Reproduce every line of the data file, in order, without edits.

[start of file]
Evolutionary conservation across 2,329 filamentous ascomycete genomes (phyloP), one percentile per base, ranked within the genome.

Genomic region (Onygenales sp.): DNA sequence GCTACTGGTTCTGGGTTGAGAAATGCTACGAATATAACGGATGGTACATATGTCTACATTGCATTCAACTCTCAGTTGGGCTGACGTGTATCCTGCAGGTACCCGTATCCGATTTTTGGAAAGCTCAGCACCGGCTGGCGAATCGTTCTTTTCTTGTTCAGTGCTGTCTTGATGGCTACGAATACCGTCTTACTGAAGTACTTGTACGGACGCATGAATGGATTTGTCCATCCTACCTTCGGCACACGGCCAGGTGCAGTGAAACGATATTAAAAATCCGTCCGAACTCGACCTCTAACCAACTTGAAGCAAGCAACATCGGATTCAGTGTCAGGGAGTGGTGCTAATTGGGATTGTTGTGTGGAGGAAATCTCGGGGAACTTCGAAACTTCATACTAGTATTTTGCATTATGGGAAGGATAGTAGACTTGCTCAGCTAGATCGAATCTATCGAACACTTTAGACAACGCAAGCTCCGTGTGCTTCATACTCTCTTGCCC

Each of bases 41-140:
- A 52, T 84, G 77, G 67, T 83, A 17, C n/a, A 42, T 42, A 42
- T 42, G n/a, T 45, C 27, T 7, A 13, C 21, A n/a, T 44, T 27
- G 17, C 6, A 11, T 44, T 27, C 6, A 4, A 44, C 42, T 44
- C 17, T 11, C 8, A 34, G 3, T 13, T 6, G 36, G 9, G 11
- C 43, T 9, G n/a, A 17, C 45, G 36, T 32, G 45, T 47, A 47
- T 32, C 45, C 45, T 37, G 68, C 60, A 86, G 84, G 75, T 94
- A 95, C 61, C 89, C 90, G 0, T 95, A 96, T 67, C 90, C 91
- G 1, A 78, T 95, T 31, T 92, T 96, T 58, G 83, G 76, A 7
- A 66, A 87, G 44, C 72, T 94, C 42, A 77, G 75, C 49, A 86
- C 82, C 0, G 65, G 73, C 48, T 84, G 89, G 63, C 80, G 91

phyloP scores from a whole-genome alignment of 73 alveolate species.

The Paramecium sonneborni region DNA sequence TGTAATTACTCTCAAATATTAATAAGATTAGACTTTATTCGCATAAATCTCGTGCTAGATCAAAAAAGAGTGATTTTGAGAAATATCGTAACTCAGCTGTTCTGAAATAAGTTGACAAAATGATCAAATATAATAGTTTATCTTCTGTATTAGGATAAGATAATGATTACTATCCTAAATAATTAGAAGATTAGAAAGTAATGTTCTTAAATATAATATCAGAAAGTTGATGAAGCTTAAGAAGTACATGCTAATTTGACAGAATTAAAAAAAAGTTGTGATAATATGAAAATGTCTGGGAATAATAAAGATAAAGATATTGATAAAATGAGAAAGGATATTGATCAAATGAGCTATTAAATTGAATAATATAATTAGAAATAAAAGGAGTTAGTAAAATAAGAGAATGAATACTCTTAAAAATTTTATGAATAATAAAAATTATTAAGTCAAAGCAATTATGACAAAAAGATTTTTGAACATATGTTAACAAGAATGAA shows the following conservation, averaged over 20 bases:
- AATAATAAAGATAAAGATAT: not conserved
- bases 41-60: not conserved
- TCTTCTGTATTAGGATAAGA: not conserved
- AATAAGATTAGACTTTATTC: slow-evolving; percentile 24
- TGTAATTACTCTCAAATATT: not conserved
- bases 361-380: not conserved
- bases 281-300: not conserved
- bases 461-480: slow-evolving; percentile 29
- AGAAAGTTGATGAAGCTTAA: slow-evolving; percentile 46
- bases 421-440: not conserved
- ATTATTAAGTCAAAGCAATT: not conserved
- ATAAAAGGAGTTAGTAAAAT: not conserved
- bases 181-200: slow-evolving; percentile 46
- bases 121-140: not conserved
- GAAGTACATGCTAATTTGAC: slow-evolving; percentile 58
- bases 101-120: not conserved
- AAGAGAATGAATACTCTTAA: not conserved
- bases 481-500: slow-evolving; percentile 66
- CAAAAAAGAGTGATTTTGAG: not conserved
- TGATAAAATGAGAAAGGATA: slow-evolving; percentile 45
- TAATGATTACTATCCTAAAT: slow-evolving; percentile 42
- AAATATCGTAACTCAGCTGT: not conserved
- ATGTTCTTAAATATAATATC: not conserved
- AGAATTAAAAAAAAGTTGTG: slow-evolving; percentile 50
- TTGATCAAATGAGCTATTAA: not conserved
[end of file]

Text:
Evolutionary conservation across 2,329 filamentous ascomycete genomes (phyloP), one percentile per base, ranked within the genome.

Genomic region (Onygenales sp.): DNA sequence GCTACTGGTTCTGGGTTGAGAAATGCTACGAATATAACGGATGGTACATATGTCTACATTGCATTCAACTCTCAGTTGGGCTGACGTGTATCCTGCAGGTACCCGTATCCGATTTTTGGAAAGCTCAGCACCGGCTGGCGAATCGTTCTTTTCTTGTTCAGTGCTGTCTTGATGGCTACGAATACCGTCTTACTGAAGTACTTGTACGGACGCATGAATGGATTTGTCCATCCTACCTTCGGCACACGGCCAGGTGCAGTGAAACGATATTAAAAATCCGTCCGAACTCGACCTCTAACCAACTTGAAGCAAGCAACATCGGATTCAGTGTCAGGGAGTGGTGCTAATTGGGATTGTTGTGTGGAGGAAATCTCGGGGAACTTCGAAACTTCATACTAGTATTTTGCATTATGGGAAGGATAGTAGACTTGCTCAGCTAGATCGAATCTATCGAACACTTTAGACAACGCAAGCTCCGTGTGCTTCATACTCTCTTGCCC

Each of bases 41-140:
- A 52, T 84, G 77, G 67, T 83, A 17, C n/a, A 42, T 42, A 42
- T 42, G n/a, T 45, C 27, T 7, A 13, C 21, A n/a, T 44, T 27
- G 17, C 6, A 11, T 44, T 27, C 6, A 4, A 44, C 42, T 44
- C 17, T 11, C 8, A 34, G 3, T 13, T 6, G 36, G 9, G 11
- C 43, T 9, G n/a, A 17, C 45, G 36, T 32, G 45, T 47, A 47
- T 32, C 45, C 45, T 37, G 68, C 60, A 86, G 84, G 75, T 94
- A 95, C 61, C 89, C 90, G 0, T 95, A 96, T 67, C 90, C 91
- G 1, A 78, T 95, T 31, T 92, T 96, T 58, G 83, G 76, A 7
- A 66, A 87, G 44, C 72, T 94, C 42, A 77, G 75, C 49, A 86
- C 82, C 0, G 65, G 73, C 48, T 84, G 89, G 63, C 80, G 91

phyloP scores from a whole-genome alignment of 73 alveolate species.

The Paramecium sonneborni region DNA sequence TGTAATTACTCTCAAATATTAATAAGATTAGACTTTATTCGCATAAATCTCGTGCTAGATCAAAAAAGAGTGATTTTGAGAAATATCGTAACTCAGCTGTTCTGAAATAAGTTGACAAAATGATCAAATATAATAGTTTATCTTCTGTATTAGGATAAGATAATGATTACTATCCTAAATAATTAGAAGATTAGAAAGTAATGTTCTTAAATATAATATCAGAAAGTTGATGAAGCTTAAGAAGTACATGCTAATTTGACAGAATTAAAAAAAAGTTGTGATAATATGAAAATGTCTGGGAATAATAAAGATAAAGATATTGATAAAATGAGAAAGGATATTGATCAAATGAGCTATTAAATTGAATAATATAATTAGAAATAAAAGGAGTTAGTAAAATAAGAGAATGAATACTCTTAAAAATTTTATGAATAATAAAAATTATTAAGTCAAAGCAATTATGACAAAAAGATTTTTGAACATATGTTAACAAGAATGAA shows the following conservation, averaged over 20 bases:
- AATAATAAAGATAAAGATAT: not conserved
- bases 41-60: not conserved
- TCTTCTGTATTAGGATAAGA: not conserved
- AATAAGATTAGACTTTATTC: slow-evolving; percentile 24
- TGTAATTACTCTCAAATATT: not conserved
- bases 361-380: not conserved
- bases 281-300: not conserved
- bases 461-480: slow-evolving; percentile 29
- AGAAAGTTGATGAAGCTTAA: slow-evolving; percentile 46
- bases 421-440: not conserved
- ATTATTAAGTCAAAGCAATT: not conserved
- ATAAAAGGAGTTAGTAAAAT: not conserved
- bases 181-200: slow-evolving; percentile 46
- bases 121-140: not conserved
- GAAGTACATGCTAATTTGAC: slow-evolving; percentile 58
- bases 101-120: not conserved
- AAGAGAATGAATACTCTTAA: not conserved
- bases 481-500: slow-evolving; percentile 66
- CAAAAAAGAGTGATTTTGAG: not conserved
- TGATAAAATGAGAAAGGATA: slow-evolving; percentile 45
- TAATGATTACTATCCTAAAT: slow-evolving; percentile 42
- AAATATCGTAACTCAGCTGT: not conserved
- ATGTTCTTAAATATAATATC: not conserved
- AGAATTAAAAAAAAGTTGTG: slow-evolving; percentile 50
- TTGATCAAATGAGCTATTAA: not conserved